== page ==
The definition of sustainability as it relates to turfgrass management has been a little foggy. Here is an idea of what sustainability could mean as a turf manager.
I am sure you have heard the word “sustainable” used quite a bit over the past year. I know for us in the turf management portion of the golf industry, sustainability has become quite the conversation piece. The abundance of use has started to make people wonder, “what does sustainable really mean?” Once the word began to take off, everyone began to figure out how they could use the word in their communications. This, in turn ,has muddied up the definition and has left people second guessing the appropriateness at how the word is utilized.
What I think a sustainable golf club would be is a club that utilizes the community to help support the golf club. I got this idea from Scott Morrison of Turfhugger.com. He mentioned a club that was making use of waste from the surrounding community to maintain the golf course. I thought this was a great idea.
Making use of the local restaurants in the area could be a great source for used vegetable oil. The vegetable oil can be created into an alternative fuel. A conversion kit can be installed on the equipment using diesel to make use of the cleaned vegetable oil.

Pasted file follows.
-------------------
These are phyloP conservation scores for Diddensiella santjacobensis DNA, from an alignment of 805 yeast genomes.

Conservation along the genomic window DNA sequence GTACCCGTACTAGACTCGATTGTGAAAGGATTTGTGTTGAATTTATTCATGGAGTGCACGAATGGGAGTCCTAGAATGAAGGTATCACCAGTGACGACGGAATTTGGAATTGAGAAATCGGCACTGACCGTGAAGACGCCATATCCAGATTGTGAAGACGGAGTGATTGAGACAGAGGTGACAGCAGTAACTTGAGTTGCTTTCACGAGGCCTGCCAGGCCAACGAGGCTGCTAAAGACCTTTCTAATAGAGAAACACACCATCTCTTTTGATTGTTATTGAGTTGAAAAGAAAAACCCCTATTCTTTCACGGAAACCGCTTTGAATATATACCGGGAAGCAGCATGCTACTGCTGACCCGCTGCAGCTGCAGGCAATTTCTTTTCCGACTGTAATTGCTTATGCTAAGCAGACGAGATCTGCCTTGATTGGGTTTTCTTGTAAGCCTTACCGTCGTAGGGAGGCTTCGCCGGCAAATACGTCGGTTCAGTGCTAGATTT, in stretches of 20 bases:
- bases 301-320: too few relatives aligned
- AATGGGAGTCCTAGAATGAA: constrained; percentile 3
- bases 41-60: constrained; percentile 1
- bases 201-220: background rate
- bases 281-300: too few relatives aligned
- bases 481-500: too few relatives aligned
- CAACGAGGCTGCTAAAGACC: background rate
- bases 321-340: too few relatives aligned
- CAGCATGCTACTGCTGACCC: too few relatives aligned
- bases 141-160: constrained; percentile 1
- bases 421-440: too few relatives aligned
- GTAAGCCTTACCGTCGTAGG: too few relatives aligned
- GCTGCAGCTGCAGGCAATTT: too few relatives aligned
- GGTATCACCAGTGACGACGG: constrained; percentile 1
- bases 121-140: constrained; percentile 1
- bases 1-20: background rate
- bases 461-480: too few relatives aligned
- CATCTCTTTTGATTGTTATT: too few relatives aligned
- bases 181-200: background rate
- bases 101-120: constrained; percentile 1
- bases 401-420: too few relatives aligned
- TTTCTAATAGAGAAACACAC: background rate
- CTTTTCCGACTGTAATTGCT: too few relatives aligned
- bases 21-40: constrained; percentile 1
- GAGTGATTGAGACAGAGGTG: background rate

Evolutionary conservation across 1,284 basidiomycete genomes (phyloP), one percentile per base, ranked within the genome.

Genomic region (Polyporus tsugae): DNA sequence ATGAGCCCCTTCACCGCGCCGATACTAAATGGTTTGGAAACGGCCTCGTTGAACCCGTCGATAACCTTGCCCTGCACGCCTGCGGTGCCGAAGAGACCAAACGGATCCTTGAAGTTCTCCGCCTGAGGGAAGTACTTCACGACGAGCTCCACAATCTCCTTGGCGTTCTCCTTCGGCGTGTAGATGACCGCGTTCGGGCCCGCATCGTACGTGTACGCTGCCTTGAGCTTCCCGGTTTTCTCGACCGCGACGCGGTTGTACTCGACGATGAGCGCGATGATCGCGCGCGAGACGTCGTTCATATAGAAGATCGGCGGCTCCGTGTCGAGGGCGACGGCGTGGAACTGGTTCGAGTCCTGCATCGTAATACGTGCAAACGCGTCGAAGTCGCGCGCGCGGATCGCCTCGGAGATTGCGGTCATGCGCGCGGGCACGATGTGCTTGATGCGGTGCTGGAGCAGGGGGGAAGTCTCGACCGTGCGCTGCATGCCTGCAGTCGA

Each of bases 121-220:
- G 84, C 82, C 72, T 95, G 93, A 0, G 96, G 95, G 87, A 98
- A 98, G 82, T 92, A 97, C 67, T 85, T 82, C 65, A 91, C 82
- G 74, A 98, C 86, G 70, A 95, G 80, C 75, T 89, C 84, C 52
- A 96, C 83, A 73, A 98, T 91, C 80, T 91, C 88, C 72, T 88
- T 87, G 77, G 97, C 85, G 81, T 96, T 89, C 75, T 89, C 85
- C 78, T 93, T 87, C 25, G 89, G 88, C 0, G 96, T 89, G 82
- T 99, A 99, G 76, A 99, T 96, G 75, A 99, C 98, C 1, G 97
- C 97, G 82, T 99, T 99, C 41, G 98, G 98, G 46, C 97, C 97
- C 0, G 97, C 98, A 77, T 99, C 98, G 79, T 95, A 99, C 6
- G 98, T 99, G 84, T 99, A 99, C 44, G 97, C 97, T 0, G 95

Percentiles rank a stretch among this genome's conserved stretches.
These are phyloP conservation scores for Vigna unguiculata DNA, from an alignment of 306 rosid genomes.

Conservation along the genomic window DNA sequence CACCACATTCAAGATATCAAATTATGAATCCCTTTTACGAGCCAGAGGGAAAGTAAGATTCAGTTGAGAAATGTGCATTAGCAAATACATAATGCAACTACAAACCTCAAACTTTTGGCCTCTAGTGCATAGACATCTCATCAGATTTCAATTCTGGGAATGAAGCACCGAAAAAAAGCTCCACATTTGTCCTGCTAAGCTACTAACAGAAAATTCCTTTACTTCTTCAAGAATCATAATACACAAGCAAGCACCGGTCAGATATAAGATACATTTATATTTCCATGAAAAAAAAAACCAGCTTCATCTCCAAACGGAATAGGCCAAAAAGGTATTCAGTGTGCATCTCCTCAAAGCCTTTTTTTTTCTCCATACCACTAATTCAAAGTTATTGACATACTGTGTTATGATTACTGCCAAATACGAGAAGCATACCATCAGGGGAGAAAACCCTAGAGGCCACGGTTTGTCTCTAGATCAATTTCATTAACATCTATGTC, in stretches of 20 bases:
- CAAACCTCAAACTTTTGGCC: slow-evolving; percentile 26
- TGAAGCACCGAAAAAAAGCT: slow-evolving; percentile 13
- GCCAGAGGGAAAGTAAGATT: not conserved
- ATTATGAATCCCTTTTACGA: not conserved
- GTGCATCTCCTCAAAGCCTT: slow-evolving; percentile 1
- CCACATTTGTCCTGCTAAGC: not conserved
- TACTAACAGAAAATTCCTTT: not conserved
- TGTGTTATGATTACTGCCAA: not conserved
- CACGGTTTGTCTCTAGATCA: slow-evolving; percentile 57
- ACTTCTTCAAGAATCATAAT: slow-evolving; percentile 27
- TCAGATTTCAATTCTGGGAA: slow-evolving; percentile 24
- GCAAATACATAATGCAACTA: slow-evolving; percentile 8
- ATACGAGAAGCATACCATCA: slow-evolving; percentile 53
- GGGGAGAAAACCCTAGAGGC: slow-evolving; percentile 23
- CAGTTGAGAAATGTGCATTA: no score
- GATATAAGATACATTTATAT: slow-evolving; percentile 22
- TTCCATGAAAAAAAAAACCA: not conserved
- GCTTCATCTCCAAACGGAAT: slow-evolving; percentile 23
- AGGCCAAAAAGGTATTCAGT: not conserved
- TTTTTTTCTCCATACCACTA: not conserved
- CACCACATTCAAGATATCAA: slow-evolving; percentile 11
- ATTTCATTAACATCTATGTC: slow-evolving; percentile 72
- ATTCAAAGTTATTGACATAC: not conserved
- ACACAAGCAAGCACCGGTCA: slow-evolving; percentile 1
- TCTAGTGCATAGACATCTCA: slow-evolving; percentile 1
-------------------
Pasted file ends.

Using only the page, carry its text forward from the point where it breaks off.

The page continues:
Another idea that I heard about was a club using the waste wood chips from a company as weed suppression in their landscaped areas. Using a product that would otherwise be discarded seems to fit the theme of sustainability. Using waste products could potentially save the club and the community money.
I have also been part of a bio-gas study. It has proven to be a very interesting study since the idea is to use grass clippings to create useable gas as well as a liquid fertilizer. Agriculture is doing this procedure with manure. The statistics behind the study to target golf courses was the fact that undigested grass clipping can yield nearly 13 times that of manure.
Thinking about sustainability and how it relates to turf maintenance makes me realize that there is potential out there. Some clubs have already embarked on this journey of “true” sustainability. The work that superintendents have done to continue to push the envelope and develop maintenance practices that have helped their club become truly sustainable, has been amazing.